I have what is probably a track problem that I don't know how to solve.
Most of my steam locomotives run fast of the straightaways and slow
significantly on the curves. Track voltage is consistant all the way around
so I'm thinking that there is some binding on the curves. I don't have room
to make the curves any wider so does anyone have any suggestions?
Well Carter, What you are seeing is "Physics in action".
It takes more power (effort) for the train to traverse curves than it
does straight track. The sharper the curve, the more noticeable the effect.
So, no, there isn't anything wrong (easily fixable), More power (voltage
available on the track) will bring the speed back up, but YOU have to be
at the controls turning up the power (And slowing things back down once
the curve is past).
I think that the NMRA standards for HO gauge is around 0.640 minimum to
about 0.670 maximum, with a wider gauge recommended on curves. I made a
brass gauge gauge :-) that mikes out to something like 0.643 on one end and
0.672 on the other. I had a section that was too narrow, possibly from a
habit of laying my automotive drop light on the rails for a couple of
minutes when doing something tiny on the layout that needs two hands. I
think I softened the plastic ties and it narrowed the gauge. You could
actually look head on at the oncoming loco and see it ride up on one side
for a second or two.
Anyway, I later deliberately appied the drop light heat for a couple of
minutes, then angled the gauge in and twisted it perpendicular to the rail
and let everything cool for an hour. Presto!! It was fixed.
BTW, I once melted / deformed about 10 ties in a row leaving the light lay
there too long, and had to remove and replace that section of ties. It was
kind of fun drilling the little holes and applying the spikes on the new
You could try my method, or replace one rail on the curve, making the gauge
a little looser. Is this a steam engine you are having this problem with?
Are the middle drivers blind?
If you don't want (or have the machining skills) to make a track gauge of
your own, your local hobby shop should carry NMRA standards gauges.
They're about $12 in my area now, but they're an essential purchase.
They do more than just track, too.
Wise is the man who attempts to answer his question before asking it.
To email me directly, send a message to puckdropper (at) fastmail.fm
Dear Mark, David and Steve.........my apologies for the confusion. I didn't
realize that you all attended government school. These things are supposed
to be intuitive for males.
Anyway, my rememberances about the HO gauges are in inches, but they were
The Official NMRA Standard 3.2 numbers are.........drum roll.........
0.649 inches for straight track (tangents)
0.672 inches maximum, with thoughts about widening the gauge on curves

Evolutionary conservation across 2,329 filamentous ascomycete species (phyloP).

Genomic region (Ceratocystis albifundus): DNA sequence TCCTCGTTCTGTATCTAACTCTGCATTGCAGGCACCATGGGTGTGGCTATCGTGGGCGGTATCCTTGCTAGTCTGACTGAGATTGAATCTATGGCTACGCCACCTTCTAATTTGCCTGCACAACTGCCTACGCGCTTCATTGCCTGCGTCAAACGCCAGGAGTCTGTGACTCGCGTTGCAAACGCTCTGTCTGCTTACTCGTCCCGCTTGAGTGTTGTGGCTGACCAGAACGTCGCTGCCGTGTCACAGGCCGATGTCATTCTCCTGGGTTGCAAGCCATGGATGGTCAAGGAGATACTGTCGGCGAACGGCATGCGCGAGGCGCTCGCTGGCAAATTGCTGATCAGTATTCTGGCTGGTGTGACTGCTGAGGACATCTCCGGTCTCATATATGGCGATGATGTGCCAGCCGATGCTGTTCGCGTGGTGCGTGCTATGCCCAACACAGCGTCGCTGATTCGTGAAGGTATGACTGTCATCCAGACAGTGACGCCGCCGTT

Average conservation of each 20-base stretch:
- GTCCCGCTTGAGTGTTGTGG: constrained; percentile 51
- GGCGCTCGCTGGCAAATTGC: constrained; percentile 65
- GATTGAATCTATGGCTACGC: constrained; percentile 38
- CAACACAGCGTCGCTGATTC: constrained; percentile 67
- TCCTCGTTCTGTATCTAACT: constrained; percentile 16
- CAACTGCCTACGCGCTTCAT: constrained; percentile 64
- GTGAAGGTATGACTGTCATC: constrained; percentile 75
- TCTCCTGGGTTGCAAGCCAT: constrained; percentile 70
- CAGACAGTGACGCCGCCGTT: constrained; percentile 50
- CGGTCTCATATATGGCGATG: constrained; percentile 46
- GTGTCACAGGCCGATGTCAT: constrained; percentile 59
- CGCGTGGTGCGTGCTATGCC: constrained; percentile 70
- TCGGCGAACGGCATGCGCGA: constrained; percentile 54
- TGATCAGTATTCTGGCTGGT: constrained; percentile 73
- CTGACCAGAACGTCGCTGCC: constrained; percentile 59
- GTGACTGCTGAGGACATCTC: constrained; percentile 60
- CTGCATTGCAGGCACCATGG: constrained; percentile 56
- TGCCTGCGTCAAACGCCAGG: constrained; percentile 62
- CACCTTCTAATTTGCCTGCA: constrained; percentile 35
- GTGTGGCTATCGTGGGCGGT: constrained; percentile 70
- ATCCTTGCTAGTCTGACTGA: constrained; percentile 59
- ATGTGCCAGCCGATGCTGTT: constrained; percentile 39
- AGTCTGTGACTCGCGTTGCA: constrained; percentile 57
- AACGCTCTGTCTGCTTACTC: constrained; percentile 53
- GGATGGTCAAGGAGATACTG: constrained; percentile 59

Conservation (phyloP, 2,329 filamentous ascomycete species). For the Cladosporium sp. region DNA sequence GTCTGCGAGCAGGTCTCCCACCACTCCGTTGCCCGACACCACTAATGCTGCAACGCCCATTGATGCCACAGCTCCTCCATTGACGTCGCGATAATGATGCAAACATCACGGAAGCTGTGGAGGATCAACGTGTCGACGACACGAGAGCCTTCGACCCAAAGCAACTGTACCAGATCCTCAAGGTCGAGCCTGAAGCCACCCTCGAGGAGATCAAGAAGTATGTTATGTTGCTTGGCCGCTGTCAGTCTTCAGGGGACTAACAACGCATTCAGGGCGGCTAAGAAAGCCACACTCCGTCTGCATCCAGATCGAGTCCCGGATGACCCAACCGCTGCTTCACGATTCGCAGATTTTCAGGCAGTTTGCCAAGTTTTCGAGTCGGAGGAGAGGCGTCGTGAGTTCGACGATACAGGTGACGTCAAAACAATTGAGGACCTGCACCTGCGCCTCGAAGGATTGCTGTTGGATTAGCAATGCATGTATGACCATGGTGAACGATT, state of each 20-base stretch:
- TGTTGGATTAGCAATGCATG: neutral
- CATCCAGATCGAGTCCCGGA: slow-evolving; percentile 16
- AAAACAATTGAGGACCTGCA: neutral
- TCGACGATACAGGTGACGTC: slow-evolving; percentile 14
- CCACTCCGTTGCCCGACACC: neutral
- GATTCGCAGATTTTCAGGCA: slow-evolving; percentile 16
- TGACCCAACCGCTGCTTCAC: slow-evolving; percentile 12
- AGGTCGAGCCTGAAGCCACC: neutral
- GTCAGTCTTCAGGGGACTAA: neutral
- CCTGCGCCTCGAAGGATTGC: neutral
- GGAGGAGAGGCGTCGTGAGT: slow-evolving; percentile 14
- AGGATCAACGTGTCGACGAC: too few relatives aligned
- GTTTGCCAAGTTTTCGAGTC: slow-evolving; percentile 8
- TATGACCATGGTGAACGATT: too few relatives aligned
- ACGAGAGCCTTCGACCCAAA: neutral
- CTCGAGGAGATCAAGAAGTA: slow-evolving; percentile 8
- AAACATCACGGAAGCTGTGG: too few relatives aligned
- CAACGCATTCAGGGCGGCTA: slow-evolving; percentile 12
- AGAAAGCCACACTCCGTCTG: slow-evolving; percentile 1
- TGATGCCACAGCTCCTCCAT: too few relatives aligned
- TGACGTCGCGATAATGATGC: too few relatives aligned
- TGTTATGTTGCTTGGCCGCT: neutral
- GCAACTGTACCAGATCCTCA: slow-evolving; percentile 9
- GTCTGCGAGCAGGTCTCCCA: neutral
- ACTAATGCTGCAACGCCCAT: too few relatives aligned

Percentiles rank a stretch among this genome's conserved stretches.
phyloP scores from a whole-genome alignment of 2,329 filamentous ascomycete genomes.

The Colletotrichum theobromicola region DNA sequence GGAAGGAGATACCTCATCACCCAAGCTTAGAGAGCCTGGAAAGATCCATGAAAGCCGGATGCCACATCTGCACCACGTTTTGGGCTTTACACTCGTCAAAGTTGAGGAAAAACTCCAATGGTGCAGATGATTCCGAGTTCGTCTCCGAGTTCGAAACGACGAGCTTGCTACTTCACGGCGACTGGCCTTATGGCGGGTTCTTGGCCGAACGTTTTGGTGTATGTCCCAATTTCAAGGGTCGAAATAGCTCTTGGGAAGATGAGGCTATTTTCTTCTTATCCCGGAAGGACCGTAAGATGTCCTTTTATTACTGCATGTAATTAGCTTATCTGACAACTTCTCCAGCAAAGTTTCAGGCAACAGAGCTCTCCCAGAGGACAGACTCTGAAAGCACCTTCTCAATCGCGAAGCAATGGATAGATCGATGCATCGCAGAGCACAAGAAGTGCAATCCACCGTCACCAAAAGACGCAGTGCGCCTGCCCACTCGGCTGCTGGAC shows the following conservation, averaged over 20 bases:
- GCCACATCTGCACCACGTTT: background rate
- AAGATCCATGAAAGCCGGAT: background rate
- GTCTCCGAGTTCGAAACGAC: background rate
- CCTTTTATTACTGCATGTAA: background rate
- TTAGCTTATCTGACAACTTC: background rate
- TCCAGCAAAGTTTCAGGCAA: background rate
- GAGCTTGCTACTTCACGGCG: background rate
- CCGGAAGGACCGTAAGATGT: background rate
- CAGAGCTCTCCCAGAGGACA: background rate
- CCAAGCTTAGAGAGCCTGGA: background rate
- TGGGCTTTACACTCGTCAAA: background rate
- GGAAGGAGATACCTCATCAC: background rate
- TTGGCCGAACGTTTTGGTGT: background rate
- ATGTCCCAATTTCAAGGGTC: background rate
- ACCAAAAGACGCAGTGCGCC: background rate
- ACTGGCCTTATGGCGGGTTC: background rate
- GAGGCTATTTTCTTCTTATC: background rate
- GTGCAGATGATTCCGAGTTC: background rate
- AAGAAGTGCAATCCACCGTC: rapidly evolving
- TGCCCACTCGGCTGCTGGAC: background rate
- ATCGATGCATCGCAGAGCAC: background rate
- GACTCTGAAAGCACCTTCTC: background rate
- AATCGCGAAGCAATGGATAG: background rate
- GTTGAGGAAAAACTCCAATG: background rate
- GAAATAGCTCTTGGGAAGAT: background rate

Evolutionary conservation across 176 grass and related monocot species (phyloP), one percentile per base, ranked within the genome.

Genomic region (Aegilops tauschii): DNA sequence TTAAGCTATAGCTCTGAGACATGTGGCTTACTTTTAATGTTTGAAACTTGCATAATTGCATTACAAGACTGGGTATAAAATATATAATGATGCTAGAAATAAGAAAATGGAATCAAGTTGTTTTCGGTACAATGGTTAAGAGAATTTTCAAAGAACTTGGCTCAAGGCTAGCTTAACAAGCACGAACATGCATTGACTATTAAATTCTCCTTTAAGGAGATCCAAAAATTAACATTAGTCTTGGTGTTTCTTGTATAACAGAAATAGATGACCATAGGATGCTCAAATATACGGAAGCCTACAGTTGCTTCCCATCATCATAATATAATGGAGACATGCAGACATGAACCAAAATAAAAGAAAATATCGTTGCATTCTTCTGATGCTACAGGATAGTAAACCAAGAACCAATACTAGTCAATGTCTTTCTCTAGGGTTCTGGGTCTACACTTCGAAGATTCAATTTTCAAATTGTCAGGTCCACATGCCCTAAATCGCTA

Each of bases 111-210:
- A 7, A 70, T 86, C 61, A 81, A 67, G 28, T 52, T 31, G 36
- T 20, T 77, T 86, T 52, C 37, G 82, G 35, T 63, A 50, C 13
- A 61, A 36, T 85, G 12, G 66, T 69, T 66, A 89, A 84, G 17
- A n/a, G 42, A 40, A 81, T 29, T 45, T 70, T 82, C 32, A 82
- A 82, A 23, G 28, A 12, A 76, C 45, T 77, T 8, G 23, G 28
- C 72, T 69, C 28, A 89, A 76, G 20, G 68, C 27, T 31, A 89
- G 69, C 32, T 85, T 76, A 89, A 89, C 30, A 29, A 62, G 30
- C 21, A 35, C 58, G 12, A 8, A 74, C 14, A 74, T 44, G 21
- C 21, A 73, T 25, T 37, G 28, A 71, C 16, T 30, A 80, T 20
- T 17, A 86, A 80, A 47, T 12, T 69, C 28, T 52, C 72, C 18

discussed in NMRA Recommended Practices 8
For my railroad pals living in other countries, like Hoboken and Utah, that
works out to be
16.4757 millimeters for tangents
17.059 millimeters max
81.9 Microfurlongs for tangents
84.8 Microfurlongs max
Some figures rounded, some figures truncated, all figures subject to change
BTW Carter, Charles was correct too. Railroad wheels have no differential,
so on curves one wheel or the other on each axel is going to be sliding on
the rail a little. Plus there is a lot of scrapping of the outer wheel
flange on the inside of the rail head too, all combining to add drag and
produce those lovely echoing "chalk on a blackboard" "my teeth are cracking"
harmonies heard while traversing tight curves on the subway.
There is a differential effect through the wheel treads being coned.
The wheel diameter beside the flange is larger than the wheel diameter
at the outer edge.
On straight track the wheels/axle should centre itself on the rails so
causing the wheels to sit on points of the same diameter and on curves
the wheelsets move across so that the outer wheel will ride near the
flange while the inner wheel will ride near the tread outer edge.
There probably isn't enough coning to accomodate 15" curves.
That noise comes from the flanges touching the rail at an angle.
(although I believe that some US suburban lines don't have coned
Well I never thought of that Greg. Brilliant those 19th century RR
mechanical engineers, and you're pretty sharp too !
So on really tight curves the flanges can rub against the inside of the
outside railhead in front of and/or behind the axle center line ?
Between you and Professor GP, I'll be and expert too if I live long enough
The Professor turned me on to the Yahoo EarlyRail group. I didn't know
there was such a group 2 months ago. The era interests me most, but I
actually like all aspects of the hobby.
BTW, we've had a day here and there in the 70s. Is there an ocassional
chill in the air where you are?
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